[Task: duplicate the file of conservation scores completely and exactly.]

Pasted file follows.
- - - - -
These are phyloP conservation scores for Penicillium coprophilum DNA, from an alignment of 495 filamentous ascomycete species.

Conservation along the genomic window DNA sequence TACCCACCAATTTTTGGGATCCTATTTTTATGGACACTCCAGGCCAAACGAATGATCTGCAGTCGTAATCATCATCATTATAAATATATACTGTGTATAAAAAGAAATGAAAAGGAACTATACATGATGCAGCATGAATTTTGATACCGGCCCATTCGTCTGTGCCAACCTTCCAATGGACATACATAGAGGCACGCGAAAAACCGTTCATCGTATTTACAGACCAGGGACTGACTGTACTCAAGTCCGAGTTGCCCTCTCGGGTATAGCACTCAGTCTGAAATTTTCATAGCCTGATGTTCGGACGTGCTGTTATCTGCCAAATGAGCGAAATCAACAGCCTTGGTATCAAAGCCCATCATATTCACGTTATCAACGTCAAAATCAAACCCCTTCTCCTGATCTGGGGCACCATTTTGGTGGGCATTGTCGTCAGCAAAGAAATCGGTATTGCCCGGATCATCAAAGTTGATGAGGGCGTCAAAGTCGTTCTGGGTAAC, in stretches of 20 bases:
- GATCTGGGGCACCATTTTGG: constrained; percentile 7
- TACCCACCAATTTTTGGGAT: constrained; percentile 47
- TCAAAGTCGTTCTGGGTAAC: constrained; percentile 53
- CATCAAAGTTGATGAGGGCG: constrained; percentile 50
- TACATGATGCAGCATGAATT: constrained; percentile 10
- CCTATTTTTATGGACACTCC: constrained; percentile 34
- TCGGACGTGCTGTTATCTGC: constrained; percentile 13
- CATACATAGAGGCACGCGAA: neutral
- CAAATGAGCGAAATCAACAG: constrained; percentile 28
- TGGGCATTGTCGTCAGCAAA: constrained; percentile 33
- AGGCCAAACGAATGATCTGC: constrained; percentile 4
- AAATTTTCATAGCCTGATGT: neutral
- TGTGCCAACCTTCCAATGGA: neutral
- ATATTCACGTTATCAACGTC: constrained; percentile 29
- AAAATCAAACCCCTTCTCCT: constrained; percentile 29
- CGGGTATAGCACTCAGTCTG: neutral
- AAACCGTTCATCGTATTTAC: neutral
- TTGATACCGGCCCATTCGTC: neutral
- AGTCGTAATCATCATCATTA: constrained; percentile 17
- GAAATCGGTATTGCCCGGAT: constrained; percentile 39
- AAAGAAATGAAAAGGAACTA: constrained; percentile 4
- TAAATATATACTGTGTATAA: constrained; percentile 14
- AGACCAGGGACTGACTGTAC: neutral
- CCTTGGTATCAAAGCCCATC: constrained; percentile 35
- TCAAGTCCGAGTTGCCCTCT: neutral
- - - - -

These are phyloP conservation scores for Penicillium coprophilum DNA, from an alignment of 495 filamentous ascomycete species.

Conservation along the genomic window DNA sequence TACCCACCAATTTTTGGGATCCTATTTTTATGGACACTCCAGGCCAAACGAATGATCTGCAGTCGTAATCATCATCATTATAAATATATACTGTGTATAAAAAGAAATGAAAAGGAACTATACATGATGCAGCATGAATTTTGATACCGGCCCATTCGTCTGTGCCAACCTTCCAATGGACATACATAGAGGCACGCGAAAAACCGTTCATCGTATTTACAGACCAGGGACTGACTGTACTCAAGTCCGAGTTGCCCTCTCGGGTATAGCACTCAGTCTGAAATTTTCATAGCCTGATGTTCGGACGTGCTGTTATCTGCCAAATGAGCGAAATCAACAGCCTTGGTATCAAAGCCCATCATATTCACGTTATCAACGTCAAAATCAAACCCCTTCTCCTGATCTGGGGCACCATTTTGGTGGGCATTGTCGTCAGCAAAGAAATCGGTATTGCCCGGATCATCAAAGTTGATGAGGGCGTCAAAGTCGTTCTGGGTAAC, in stretches of 20 bases:
- GATCTGGGGCACCATTTTGG: constrained; percentile 7
- TACCCACCAATTTTTGGGAT: constrained; percentile 47
- TCAAAGTCGTTCTGGGTAAC: constrained; percentile 53
- CATCAAAGTTGATGAGGGCG: constrained; percentile 50
- TACATGATGCAGCATGAATT: constrained; percentile 10
- CCTATTTTTATGGACACTCC: constrained; percentile 34
- TCGGACGTGCTGTTATCTGC: constrained; percentile 13
- CATACATAGAGGCACGCGAA: neutral
- CAAATGAGCGAAATCAACAG: constrained; percentile 28
- TGGGCATTGTCGTCAGCAAA: constrained; percentile 33
- AGGCCAAACGAATGATCTGC: constrained; percentile 4
- AAATTTTCATAGCCTGATGT: neutral
- TGTGCCAACCTTCCAATGGA: neutral
- ATATTCACGTTATCAACGTC: constrained; percentile 29
- AAAATCAAACCCCTTCTCCT: constrained; percentile 29
- CGGGTATAGCACTCAGTCTG: neutral
- AAACCGTTCATCGTATTTAC: neutral
- TTGATACCGGCCCATTCGTC: neutral
- AGTCGTAATCATCATCATTA: constrained; percentile 17
- GAAATCGGTATTGCCCGGAT: constrained; percentile 39
- AAAGAAATGAAAAGGAACTA: constrained; percentile 4
- TAAATATATACTGTGTATAA: constrained; percentile 14
- AGACCAGGGACTGACTGTAC: neutral
- CCTTGGTATCAAAGCCCATC: constrained; percentile 35
- TCAAGTCCGAGTTGCCCTCT: neutral